opinion should, however, appear incorrect, still the prece-
dent proves, not that the treaty of Utrecht wanted obliga-
tion, but that Parliament disregarded it ; a proof, not of
the construction of the treaty-making power, but of the
violation of a national engagement. Admitting still fur-
ther, that the Parliament claimed and exercised its power,
not as a breach of faith, but as a matter of constitutional
right, I reply, that the analogy between Parliament and
Congress totally fails. The nature of the British govern-
ment may require and justify a course of proceeding in
respect to treaties that is unwarrantable here.

The British government is a mixed one. The king, at
the head of the army, of the hierarchy, with an ample civil
list, hereditary, irresponsible, and possessing the preroga-
tive of peace and war, may be properly observed with some
jealousy in respect to the exercise of the treaty-making
power. It seems, and perhaps from a spirit of caution on
this account, to be their doctrine that treaties bind the
nation, but are not to be regarded by the courts of law,
until laws have been passed conformably to them. Our
concurrence has expressly regulated the matter differently.
The concurrence of Parliament is necessary to treaties
becoming laws in England, gentlemen say; and here the
Senate, representing the states, must concur in treaties.
The Constitution and the reason of the case make the con-
currence of the Senate as effectual as the sanction of Par-
liament, and why not? The Senate is an elective body,
and the approbation of a majority of the states affords the
nation as ample security against the abuse of the treaty-
making power, as the British nation can enjoy in the con-
trol of Parliament.

Whatever doubt there may be as to the parliamentary
doctrine of the obligation of treaties in Great Britain (and
perhaps there is some), there is none in their books, or
their modern practise. Blackstone represents treaties as of
the highest obligation, when ratified by the king; and for
almost a century there has been no instance of opposition
by Parliament to this doctrine. Their treaties have been
uniformly carried into effect, although many have been rati-


fied of a nature most obnoxious to party, and have produced
louder clamor than we have lately witnessed. The example
of England, therefore, fairly examined, does not warrant,
it dissuades us from a negative vote.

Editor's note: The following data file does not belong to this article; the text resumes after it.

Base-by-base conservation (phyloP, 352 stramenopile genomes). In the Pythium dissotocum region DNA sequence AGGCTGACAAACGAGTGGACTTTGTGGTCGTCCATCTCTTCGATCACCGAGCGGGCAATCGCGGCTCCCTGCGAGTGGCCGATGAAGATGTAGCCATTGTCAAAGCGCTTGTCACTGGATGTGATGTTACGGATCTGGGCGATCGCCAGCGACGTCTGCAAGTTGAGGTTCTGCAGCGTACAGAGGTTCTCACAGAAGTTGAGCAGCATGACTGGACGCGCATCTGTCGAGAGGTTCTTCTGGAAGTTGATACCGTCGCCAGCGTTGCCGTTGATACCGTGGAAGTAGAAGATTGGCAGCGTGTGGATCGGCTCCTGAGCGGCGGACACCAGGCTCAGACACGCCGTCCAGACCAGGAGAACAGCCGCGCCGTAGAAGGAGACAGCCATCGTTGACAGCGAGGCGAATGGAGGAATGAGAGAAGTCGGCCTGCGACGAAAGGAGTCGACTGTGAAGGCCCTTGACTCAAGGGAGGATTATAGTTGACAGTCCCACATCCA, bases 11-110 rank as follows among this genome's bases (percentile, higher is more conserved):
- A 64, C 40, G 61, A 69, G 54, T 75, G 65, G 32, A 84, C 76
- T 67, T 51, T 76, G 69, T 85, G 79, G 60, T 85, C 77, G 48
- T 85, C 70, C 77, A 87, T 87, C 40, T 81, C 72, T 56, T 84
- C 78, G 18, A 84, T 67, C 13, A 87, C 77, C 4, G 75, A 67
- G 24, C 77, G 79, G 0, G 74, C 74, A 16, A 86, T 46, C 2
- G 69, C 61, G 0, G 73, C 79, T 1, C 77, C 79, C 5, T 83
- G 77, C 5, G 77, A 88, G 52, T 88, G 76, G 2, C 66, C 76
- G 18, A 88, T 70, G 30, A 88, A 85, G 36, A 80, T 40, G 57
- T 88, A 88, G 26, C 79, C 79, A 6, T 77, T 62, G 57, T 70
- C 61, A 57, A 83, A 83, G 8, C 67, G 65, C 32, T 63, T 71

Gentlemen have said, with spirit, Whatever the true doc-
trine of our Constitution may be, Great Britain has no right
to complain or to dictate an interpretation. The sense of
the American nation as to the treaty power is to be received
by all foreign nations. This is very true as a maxim ; but
the fact is against those who vouch it. The sense of the
American nation is not as the vote of the House has de-
clared it. Our claim to some agency in giving force and
obligation to treaties is beyond all kind of controversy
novel. The sense of the nation is probably against it.
The sense of the government certainly is. The President
denies it on constitutional grounds, and therefore cannot
ever accede to our interpretation. The Senate ratified the
treaty, and cannot without dishonor adopt it, as I have
attempted to show. Where then do they find the proof
that this is the American sense of the treaty-making power,
which is to silence the murmurs of Great Britain? Is it
because a majority of two or three, or, at most, of four or
five of this House, will reject the treaty? Is it thus the 1
sense of our nation is to be recognized? Our government
may thus be stopped in its movements, a struggle for
power may thus commence, and the event of the conflict
may decide who is the victor, and the quiet possessor of
the treaty power. But at present it is beyond all credibility
that our vote, by a bare majority, should be believed to do
anything better than to embitter our divisions, and to tear
up the settled foundations of our departments.

If the obligation of a treaty be complete, I am aware
that cases sometimes exist which will justify a nation in
refusing a compliance. Are our liberties, gentlemen de-
mand, to be bartered away by a treaty and is there no
remedy? There is. Extremes are not to be supposed,
but when they happen, they make the law for themselves.
No such extreme can be pretended in this instance, and if
it existed, the authority it would confer to throw off the
obligation, would rest where the obligation itself resides
in the nation. This House is not the nation it is not the


whole delegated authority of the nation. Being only a part
of that authority, its right to act for the whole society
obviously depends on the concurrence of the other two
branches. If they refuse to concur, a treaty, once made,
remains in full force, although a breach on the part of a for-
eign nation would confer upon our own a right to forbear
the execution. I repeat it, even in that case the act of this